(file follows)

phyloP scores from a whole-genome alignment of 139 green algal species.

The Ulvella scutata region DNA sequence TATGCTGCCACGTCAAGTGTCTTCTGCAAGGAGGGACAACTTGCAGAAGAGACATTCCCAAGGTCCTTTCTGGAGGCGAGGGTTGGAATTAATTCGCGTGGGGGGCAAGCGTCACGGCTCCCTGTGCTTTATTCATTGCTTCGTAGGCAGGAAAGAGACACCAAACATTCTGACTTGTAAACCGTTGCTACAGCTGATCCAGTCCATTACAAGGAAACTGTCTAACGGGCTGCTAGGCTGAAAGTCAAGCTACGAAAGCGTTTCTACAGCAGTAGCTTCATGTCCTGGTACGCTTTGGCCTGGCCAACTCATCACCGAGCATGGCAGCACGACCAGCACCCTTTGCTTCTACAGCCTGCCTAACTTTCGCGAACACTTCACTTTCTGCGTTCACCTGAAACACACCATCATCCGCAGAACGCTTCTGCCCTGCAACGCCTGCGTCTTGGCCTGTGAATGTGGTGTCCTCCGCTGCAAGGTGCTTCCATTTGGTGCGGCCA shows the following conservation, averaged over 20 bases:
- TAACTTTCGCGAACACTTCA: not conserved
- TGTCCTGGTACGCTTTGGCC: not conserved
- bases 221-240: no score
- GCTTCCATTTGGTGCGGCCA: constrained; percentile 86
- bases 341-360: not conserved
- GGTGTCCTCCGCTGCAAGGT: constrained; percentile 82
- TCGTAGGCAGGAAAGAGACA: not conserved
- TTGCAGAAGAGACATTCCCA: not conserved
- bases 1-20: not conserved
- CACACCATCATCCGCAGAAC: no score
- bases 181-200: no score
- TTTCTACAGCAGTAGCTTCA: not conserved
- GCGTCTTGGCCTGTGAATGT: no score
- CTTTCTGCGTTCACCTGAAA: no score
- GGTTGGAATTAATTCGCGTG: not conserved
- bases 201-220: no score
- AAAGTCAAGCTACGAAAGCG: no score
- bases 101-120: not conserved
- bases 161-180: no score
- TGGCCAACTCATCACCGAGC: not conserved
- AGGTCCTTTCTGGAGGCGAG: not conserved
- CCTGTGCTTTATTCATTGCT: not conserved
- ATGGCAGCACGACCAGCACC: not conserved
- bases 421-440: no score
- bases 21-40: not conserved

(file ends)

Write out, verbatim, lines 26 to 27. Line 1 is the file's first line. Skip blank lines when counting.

- bases 421-440: no score
- bases 21-40: not conserved